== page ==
NEW YORK — As world leaders gather to address the mass movements of migrants and refugees, migrant and civil society organizations from around the world will address their concerns that the Summit may fall short on concrete commitments to protect migrant and refugee rights in practice, as revealed in preliminary summit documents.
Yesterday, over 150 heads of state signed the “New York Declaration” to make commitments on refugees and migrants. Tomorrow at 10 a.m., global trade unions and migrant organizations will hold a speak out and media briefing across from the United Nations (UN) at 1 Dag Hammarskjold Plaza.
Speakers across civil society will bring attention to the conditions that make migrants vulnerable to abuse and what exactly is needed to secure their human rights. There are many millions of irregular migrants living and working around the world, most working in low-wage jobs in the informal economy- in agriculture, domestic work, construction, and various service sector jobs.
Jille Belisario, a migrant organizer with the Transnational Migrant Platform in the Netherlands and a civil society speaker at the UN High Level Summit explains,
We need to allow people to move across borders for purposes including: to work, to look for work, to have paths to residency and citizenship, to return home, to return to a job, to get education or training, to reunite with family.
The narrative must shift away from that of ‘deserving’ and ‘undeserving’ people and to one that upholds the human rights of all people, including all refugees and all migrants. The large movements of today are ‘mixed flows’ of people who are displaced due to economic, political, or environmental upheaval, many of whom will not qualify as refugees as defined under the 1951 Refugee Convention or how it is being applied. Civil society groups will look more closely at what governments are proposing with respect to migrants and the New York Declaration for Refugees and Migrants’ commitment to a two-year process to develop a Global Compact on Safe, Orderly and Regular Migration (Annex II).
What the Declaration thus far reveals is the reluctance of governments to make concrete commitments to protect migrants’ and refugees’ rights in practice. Worse, some governments actually insisted on language that backtracks from existing international human rights obligations including those on ending the practice of detaining children.
Child rights authorities worldwide underline that the detention of migrant and refugee children is never in their best interests and always a child rights violation. Children should never be detained, even as a measure of last resort. Even the shortest amount of detention can have detrimental effects on children’s health and well-being,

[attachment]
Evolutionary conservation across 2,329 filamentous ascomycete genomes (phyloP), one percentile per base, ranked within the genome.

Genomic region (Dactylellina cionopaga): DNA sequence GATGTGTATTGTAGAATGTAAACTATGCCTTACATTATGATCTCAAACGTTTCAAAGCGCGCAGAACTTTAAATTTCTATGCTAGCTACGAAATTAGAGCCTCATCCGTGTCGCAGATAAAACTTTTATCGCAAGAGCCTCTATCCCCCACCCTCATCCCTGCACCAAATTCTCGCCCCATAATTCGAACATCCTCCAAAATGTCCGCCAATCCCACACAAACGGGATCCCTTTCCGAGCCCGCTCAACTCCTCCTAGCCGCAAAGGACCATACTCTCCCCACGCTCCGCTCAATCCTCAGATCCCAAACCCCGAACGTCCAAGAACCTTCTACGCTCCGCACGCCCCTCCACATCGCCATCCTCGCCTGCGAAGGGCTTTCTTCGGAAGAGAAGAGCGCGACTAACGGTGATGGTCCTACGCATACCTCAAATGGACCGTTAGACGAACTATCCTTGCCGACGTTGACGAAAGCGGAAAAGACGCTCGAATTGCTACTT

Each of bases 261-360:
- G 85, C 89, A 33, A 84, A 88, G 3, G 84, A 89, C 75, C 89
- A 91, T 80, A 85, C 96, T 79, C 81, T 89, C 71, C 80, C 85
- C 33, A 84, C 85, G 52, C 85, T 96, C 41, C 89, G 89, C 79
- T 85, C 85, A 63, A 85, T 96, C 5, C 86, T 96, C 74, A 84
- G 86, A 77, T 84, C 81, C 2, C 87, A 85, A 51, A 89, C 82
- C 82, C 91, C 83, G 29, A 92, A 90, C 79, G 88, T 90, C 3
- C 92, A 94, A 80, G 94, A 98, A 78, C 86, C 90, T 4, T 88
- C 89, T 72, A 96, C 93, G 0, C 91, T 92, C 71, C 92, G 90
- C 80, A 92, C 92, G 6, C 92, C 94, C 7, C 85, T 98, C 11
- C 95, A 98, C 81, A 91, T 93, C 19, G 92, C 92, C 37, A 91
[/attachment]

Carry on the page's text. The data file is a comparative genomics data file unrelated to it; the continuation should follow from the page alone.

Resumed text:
explains Michele LeVoy of the Platform for International Cooperation on Undocumented Migrants. Migration needs to be much more than simply “safe, orderly and regular,” but it cannot be that until migrants’ rights are truly protected, regardless of their status.
Oscar Chacon of Alianza Americas will also be a featured speaker at a civil society event at the summit.
GCM spokespersons available for interviews:
Members of the Global Coalition on Migration (GCM) will participate in the two upcoming press briefings of migrant organizations from around the globe in conjunction with the September 19 UN High Level Summit to address large movements of refugees and migrants:
Jille Belisario, Transnational Migrant Platform (Netherlands/Europe) and speaker at the UN High Level Summit
Milka Isinta, Pan Africa Network in Defense of Migrant Rights (Kenya/Africa)
Oscar A. Chacón, Alianza Americas (U.S./Americas region)
Michele LeVoy, Platform for the International Cooperation on Undocumented Migrants (Belgium/Europe)
Catherine Tactaquin, National Network for Immigrant and Refugee Rights (U.S.)
Roshan Dadoo, Women in Migration Network and Consortium for Refugees and Migrants in South Africa
The Global Coalition on Migration (www.gcmigration.org) includes regional and international networks of migrant associations, migrant’s rights organizations and advocates, trade unions, faith groups and academia, covering every region around the world.